The trial was not long; testimony required only two one-half days of trial, and all the trial exhibits came in by agreement. The plaintiff first called Wendy's district manager, who testified that Wendy's strove to serve safe food and not to put its customers at risk. He confirmed that "food safety is the number one priority at Wendy's and to our customers," that this policy pertains to all customers, and that "Wendy's customers expect to be served safe food." The witness confirmed that Wendy's does not expect to serve hamburgers with bone in them and does not expect to receive hamburger meat containing bone from JBS. The witness acknowledged that Wendy's does not warn its customers that there might be bone in its products. Plaintiff's counsel then established through the witness that utensils are not usually provided with a hamburger, that it is served between two pieces of soft bread, and that it is intended to be picked up by the consumer's hands and eaten. Wendy's does not expect its customers to cut the hamburger into tiny pieces to inspect it before consumption.

         On cross-examination, defense counsel asked the witness to describe Wendy's corporate history, eliciting that the company was started in 1969 and that it "kind of centers around just, you know, do the right thing and just be nice." The company has roughly 6, 500 restaurants internationally. Counsel then elicited a description of the training that Wendy's employees receive and the "extensive testing" of its products. The witness testified that JBS supplies the hamburger to Wendy's specification that it be ground to 3/32" and "that this was the -- smallest grind, I believe, that we could get and still meet customer's expectations of what a hamburger should taste like." Over objection, defense counsel was permitted to ask whether "any restaurant in the United States of America . . . pledges absolute perfection in anything," and the witness replied that perfection is not possible because of the nature of the product. The witness continued, if "you're eating an animal, there's always the potential for bone, cartilage, a different a -- a tendon perhaps," noting that he himself had had that experience. Next, the witness testified that the Wendy's restaurant in Medford sells 160 pounds of beef daily, the equivalent of 800-900 hamburgers of the size the plaintiff ordered. The witness knew of not a single incident during his time with the company of a customer being injured by a piece of bone or cartilage getting through the final 3/32" grind of the hamburger.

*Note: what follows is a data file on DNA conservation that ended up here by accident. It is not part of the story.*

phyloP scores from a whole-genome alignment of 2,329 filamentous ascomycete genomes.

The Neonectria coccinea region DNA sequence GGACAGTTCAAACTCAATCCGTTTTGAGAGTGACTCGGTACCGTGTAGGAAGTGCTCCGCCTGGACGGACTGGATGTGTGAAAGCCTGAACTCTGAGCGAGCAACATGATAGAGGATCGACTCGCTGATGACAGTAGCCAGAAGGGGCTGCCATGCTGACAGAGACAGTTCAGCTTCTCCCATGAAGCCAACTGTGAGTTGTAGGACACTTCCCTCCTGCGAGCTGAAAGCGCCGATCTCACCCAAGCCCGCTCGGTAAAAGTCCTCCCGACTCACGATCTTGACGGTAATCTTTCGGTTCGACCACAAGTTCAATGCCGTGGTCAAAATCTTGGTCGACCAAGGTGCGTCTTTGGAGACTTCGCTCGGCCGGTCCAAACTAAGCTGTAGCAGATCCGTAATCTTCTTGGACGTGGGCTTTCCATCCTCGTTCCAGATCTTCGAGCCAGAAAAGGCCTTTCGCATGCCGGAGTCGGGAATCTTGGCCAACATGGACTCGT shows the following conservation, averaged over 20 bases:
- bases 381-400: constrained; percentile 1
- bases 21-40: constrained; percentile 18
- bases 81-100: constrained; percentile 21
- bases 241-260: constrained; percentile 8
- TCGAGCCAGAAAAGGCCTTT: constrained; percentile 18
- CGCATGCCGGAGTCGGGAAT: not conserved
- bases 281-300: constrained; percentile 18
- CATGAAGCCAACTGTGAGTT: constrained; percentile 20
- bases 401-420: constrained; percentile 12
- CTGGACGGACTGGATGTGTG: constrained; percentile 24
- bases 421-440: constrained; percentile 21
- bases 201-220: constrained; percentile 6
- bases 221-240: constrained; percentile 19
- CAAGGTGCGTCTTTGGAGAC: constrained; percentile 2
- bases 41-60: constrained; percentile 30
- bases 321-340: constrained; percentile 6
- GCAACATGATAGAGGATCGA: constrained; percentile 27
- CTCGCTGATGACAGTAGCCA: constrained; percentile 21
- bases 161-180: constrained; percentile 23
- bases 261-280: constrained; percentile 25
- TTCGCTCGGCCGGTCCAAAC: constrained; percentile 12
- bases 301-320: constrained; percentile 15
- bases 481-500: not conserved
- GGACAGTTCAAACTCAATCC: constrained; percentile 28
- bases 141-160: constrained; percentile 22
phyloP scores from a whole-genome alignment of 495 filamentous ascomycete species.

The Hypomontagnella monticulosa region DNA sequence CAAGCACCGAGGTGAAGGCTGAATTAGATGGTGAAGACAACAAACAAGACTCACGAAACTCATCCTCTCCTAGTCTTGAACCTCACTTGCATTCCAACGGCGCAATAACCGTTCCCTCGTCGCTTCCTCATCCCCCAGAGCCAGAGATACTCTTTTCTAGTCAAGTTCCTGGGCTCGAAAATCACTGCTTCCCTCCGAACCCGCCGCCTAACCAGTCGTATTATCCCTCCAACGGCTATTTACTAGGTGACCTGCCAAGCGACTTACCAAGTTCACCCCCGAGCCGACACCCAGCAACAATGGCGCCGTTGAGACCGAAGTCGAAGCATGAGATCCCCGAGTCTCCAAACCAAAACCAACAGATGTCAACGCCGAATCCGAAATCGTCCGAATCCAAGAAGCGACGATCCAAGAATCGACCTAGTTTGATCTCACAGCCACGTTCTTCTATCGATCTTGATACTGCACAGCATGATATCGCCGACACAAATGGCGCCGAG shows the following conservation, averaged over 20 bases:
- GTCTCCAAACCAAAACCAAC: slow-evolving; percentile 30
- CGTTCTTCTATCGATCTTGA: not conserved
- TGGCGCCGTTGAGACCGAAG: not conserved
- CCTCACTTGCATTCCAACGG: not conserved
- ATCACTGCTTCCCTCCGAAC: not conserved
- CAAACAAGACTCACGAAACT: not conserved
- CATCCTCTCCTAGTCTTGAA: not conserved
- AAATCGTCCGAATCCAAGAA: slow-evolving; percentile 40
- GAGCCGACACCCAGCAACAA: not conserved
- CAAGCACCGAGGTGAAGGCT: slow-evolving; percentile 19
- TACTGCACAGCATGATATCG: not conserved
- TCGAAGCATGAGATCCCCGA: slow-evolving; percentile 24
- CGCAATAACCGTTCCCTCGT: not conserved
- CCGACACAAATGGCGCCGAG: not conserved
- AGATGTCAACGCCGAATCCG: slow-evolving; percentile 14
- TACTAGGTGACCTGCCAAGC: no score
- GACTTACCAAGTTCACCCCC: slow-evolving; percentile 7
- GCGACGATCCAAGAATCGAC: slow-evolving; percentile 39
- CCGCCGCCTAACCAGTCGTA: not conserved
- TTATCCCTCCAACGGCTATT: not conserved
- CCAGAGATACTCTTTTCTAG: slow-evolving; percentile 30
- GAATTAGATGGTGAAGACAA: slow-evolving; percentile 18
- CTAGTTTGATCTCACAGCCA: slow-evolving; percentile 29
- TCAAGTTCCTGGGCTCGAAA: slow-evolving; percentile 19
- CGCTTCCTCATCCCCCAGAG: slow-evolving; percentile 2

The plaintiff next called her treating dentist, who testified to the medical course we set out above. On cross-examination, defense counsel elicited testimony that the plaintiff had a history of grinding her teeth at night, of a crack in tooth 14 dating back to 2004, and of fillings to tooth 14 in 2006, which the dentist contemporaneously noted may require a future crown. Defense counsel attempted to establish that the composite resin filling material used by the dentist was inferior to the alternate available material, amalgam. Defense counsel also conducted a detailed examination into the plaintiff's fillings in other teeth. He concluded his examination by noting that the dentist's records did not reflect that the plaintiff had ongoing problems with her dental implant. After redirect, on further cross-examination, defense counsel elicited testimony that it was not uncommon for people to break teeth on "small, small pieces of -- of bone even in . . . sausage and hamburger and the like."

         The plaintiff next called the training and development manager of JBS, who had previously been the company's technical services manager.[7] Without objection, counsel elicited that JBS was one of the leading beef processors in the world, selling to customers around the world. This witness confirmed that JBS's mission was to provide safe food to all of its customers, even those whose teeth may be compromised. The witness acknowledged two important points: first, that a piece of bone could have gotten into the hamburger if it was small enough to pass through the holes in the final grind plate; and second, that although the hamburger was put through the metal detection process after the final grind, the hamburger was not put through an X-ray to inspect for bone, even though it would have been practical to do so and a more effective measure of protection. Counsel also established that bits of bone could have been missed on an upstream X-ray earlier in the production process. On cross-examination, defense counsel elicited detailed testimony about the numerous safety measures taken by JBS at multiple steps in the production process and that Wendy's specifications for their hamburgers far exceeded government and industry standards. The witness testified that bone less than one centimeter in size was not a food safety hazard and, therefore, there was no need to X-ray the meat after it had passed through the final grind. Finally, the witness testified that JBS sold over fifteen million pounds of hamburger to Wendy's in the thirteen months preceding January 2011 and there was not a single complaint of anyone getting injured by a piece of bone during that period.